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  • Open Access

Prospective study of a molecular selection profile for RAS wild type colorectal cancer patients receiving irinotecan-cetuximab

  • 1,
  • 2,
  • 3,
  • 1,
  • 1,
  • 1,
  • 1,
  • 3,
  • 2,
  • 1 and
  • 4Email author
Journal of Translational Medicine201513:140

https://doi.org/10.1186/s12967-015-0501-5

  • Received: 23 February 2015
  • Accepted: 22 April 2015
  • Published:

Abstract

Background

The aim of our study was to evaluate whether a panel of biomarkers, prospectively analysed might be able to predict patients’ clinical outcome more accurately than RAS status alone.

Methods

K-RAS (exons 2, 3, 4) wild type colorectal cancer patients, candidates to second/third-line cetuximab with chemotherapy were prospectively allocated into 2 groups on the basis of their profile: favourable (BRAF and PIK3CA exon 20 wild type, EGFR GCN ≥ 2.6, HER-3 Rajkumar score ≤ 8, IGF-1 immunostaining < 2) or unfavourable (any of the previous markers altered or mutated). After the introduction of N-RAS status (exons 2, 3, 4) only RAS wild type patients were considered eligible.

Primary aim was response rate (RR). To detect a difference in terms of RR among patients with an unfavourable profile (estimated around 25%) and patients with a favourable profile (estimated around 60%), with a probability alpha of 0.05 and beta of 0.05, required sample size was 46 patients. Secondary endpoints were progression free survival (PFS) and overall survival (OS).

Results

Forty-six patients were enrolled. Seventeen patients (37%) were allocated to the favourable and 29 patients (63%) to the unfavourable profile. RR in the favourable and unfavourable group was 11/17 (65%) and 2/29 (7%) (p = 0.007) respectively. The favourable group also showed an improved PFS (8 months vs. 3 months, p < 0.0001) and OS (15 months vs. 6 months, p < 0.0001).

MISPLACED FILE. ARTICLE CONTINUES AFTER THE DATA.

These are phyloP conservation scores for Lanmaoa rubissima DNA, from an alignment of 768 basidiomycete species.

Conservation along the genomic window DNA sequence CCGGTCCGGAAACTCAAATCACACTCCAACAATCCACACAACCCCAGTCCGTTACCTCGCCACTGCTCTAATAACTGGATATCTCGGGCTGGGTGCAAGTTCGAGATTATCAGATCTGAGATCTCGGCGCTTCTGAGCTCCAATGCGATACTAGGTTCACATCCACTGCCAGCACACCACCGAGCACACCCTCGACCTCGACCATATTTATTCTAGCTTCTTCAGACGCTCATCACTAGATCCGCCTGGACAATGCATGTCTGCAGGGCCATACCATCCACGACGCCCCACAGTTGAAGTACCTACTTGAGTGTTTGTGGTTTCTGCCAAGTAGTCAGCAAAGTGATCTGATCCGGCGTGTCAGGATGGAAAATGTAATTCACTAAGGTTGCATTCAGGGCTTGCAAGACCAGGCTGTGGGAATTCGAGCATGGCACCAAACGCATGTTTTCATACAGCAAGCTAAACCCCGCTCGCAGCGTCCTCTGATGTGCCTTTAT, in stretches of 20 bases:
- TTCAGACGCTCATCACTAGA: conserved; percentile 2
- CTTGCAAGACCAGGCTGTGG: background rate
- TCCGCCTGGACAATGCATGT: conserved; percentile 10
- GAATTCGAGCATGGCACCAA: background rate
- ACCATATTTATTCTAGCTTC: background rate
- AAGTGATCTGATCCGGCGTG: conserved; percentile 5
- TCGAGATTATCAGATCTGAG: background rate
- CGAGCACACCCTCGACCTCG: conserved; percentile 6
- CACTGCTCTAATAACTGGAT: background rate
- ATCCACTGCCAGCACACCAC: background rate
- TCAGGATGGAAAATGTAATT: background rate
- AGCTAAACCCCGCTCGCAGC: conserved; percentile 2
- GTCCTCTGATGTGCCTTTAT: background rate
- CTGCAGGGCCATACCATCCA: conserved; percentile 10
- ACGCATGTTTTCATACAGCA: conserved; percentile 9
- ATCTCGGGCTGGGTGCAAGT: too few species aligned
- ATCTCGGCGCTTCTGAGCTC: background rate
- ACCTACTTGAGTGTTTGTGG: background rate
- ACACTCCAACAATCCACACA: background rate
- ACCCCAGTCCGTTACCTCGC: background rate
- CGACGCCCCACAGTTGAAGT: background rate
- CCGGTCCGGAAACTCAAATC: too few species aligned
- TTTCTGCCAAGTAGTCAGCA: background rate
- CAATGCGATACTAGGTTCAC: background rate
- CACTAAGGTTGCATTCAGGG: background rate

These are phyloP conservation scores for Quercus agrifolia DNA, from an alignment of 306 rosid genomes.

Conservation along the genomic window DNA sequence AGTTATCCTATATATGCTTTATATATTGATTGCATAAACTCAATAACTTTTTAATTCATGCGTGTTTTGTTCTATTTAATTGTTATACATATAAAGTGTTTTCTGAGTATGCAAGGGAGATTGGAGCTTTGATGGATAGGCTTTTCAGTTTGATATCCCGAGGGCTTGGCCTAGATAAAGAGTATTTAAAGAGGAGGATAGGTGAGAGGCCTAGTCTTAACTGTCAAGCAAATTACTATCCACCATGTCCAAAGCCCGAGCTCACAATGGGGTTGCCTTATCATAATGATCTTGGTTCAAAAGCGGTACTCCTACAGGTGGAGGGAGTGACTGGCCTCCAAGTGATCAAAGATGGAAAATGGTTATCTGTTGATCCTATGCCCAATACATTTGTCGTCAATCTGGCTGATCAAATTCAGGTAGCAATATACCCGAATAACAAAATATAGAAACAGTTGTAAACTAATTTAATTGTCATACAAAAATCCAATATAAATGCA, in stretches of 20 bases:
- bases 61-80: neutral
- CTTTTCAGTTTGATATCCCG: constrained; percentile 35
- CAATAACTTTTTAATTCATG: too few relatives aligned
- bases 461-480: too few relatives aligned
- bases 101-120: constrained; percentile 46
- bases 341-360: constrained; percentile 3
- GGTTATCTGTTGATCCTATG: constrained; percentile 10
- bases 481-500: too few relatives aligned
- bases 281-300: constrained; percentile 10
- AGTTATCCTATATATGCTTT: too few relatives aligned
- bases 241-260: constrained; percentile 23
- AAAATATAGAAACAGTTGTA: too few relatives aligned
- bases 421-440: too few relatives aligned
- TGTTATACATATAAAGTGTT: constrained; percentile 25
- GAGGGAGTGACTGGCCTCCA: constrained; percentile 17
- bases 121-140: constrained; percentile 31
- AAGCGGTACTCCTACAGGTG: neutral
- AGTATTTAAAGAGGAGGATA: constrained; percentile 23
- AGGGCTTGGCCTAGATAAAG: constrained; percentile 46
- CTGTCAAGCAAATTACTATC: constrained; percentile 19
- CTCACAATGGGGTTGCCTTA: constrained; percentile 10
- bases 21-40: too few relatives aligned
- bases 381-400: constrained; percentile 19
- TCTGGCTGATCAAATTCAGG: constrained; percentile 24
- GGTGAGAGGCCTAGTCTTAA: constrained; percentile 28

Conclusions

Our results suggest that prospective selection of optimal candidates for cetuximab treatment is feasible and may be able to improve clinical outcome.

Keywords

  • Prospective selection
  • Anti-EGFR
  • Cetuximab
  • Colorectal cancer
  • RAS
  • BRAF
  • HER-3
  • IGF-1
  • PIK3CA

Introduction

The RAS (K-RAS and N-RAS) molecular testing represented a further step towards a more accurate selection of metastatic colorectal cancer patients clinically candidates to receive treatment with anti-EGFR monoclonal antibodies. Data from recent first-line trials strengthened the idea that anti-EGFR targeted agents could positively affect natural history of metastatic colorectal cancer but only when the appropriate clinical and molecular selection is applied [1-6].

As a consequence we are now able to exclude from anti-EGFR treatment more patients with potentially refractory colorectal tumours, but on the other hand we are still unable to select responding patients among those presenting with a RAS wild type status. In fact clinical observations suggested that a large proportion of patients, ranging from 40% to 60%, did not benefit from the use of anti-EGFR targeted antibodies although in the absence of a K-RAS/N-RAS mutation and are then exposed to unnecessary toxicity [7,8].